Integration of composting, plant growth and biofiltration for advanced life support systems

John A. Hogan, Javier C. Ramirez Perez, Weerasak Lertsiriyothin, Peter Strom, Robert M. Cowan

Research output: Contribution to conferencePaperpeer-review

3 Scopus citations


Composting is a biological solid waste treatment technology with potential use in the management of organic solid wastes generated within advanced life support (ALS) systems, such as planetary bases with extensive plant production. Composting can serve to decrease mass, volume and water content, as well as stabilize and sanitize waste materials. Composting may also serve as a pre-treatment system prior to aqueous extraction (for nutrient recovery) or incineration. Additionally, the compost produced may serve as a nutrient-rich plant growth substrate. Each of these treatment objectives exerts different compost quality requirements. It is necessary to accurately determine the processing time required for the specified treatment objectives prior to system design and analysis. For example, waste stabilization will require less processing time than production of composts suitable for plant growth. This study is designed to provide a time-course characterization of composts generated from the inedible biomass of Advanced Life Support (ALS) candidate crops. Tests utilized for compost characterization include a battery of commonly accepted physical/chemical/biological procedures; aqueous extraction of composts in combination with seed germination testing in extracts; and plant growth (Apogee wheat) on compost samples. These tests will be conducted on material from each sampling period to allow correlation analysis of readily determined chemical/physical properties with plant growth. Composting will be conducted in batch mode in a 350 L cylindrical reactor. The composting feedstock consists of shredded inedible residues from ALS crops (wheat, soybean, tomato) produced with nutriculture systems, simulated food waste and paper. The condensed composting exhaust gases are conducted to a biofilter system to evaluate biological treatment for ammonia and VOC removal. Preliminary results and systems design are presented, and the implications of system integration discussed.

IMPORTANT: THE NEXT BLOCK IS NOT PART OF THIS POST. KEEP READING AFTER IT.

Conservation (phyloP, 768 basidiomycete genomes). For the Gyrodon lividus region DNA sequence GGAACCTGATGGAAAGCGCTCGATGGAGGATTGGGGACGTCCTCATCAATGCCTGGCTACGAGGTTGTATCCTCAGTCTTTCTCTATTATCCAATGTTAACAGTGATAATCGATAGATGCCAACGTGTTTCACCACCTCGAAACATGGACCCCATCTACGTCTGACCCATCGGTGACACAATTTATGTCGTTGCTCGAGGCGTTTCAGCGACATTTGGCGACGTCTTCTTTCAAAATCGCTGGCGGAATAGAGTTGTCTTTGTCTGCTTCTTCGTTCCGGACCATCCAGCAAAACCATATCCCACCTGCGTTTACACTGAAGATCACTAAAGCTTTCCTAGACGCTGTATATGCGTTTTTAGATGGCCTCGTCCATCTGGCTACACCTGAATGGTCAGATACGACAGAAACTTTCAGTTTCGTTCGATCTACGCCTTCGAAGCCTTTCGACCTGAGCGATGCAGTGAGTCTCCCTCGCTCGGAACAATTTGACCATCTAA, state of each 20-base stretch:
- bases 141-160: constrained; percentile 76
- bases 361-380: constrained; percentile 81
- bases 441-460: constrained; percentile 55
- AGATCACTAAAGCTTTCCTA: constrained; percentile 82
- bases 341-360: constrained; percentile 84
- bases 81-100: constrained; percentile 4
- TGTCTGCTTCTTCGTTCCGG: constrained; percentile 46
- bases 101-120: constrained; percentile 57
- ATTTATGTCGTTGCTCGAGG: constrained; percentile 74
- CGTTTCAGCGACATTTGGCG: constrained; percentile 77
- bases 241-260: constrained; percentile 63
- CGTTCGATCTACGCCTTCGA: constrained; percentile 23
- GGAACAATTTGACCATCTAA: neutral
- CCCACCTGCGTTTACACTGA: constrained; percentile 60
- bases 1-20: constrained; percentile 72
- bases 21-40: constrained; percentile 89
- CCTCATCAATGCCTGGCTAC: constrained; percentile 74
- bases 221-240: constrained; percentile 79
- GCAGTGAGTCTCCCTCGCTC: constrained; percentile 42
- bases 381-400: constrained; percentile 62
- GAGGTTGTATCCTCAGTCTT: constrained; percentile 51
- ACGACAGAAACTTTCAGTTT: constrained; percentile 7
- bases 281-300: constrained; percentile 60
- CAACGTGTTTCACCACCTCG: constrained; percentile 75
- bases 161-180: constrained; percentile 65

Original languageEnglish (US)
StatePublished - Dec 1 2001
Event31st International Conference on Environmental Systems - Orlando, FL, United States
Duration: Jul 9 2001Jul 12 2001


Other31st International Conference on Environmental Systems
Country/TerritoryUnited States
CityOrlando, FL

All Science Journal Classification (ASJC) codes

  • Automotive Engineering
  • Safety, Risk, Reliability and Quality
  • Pollution
  • Industrial and Manufacturing Engineering


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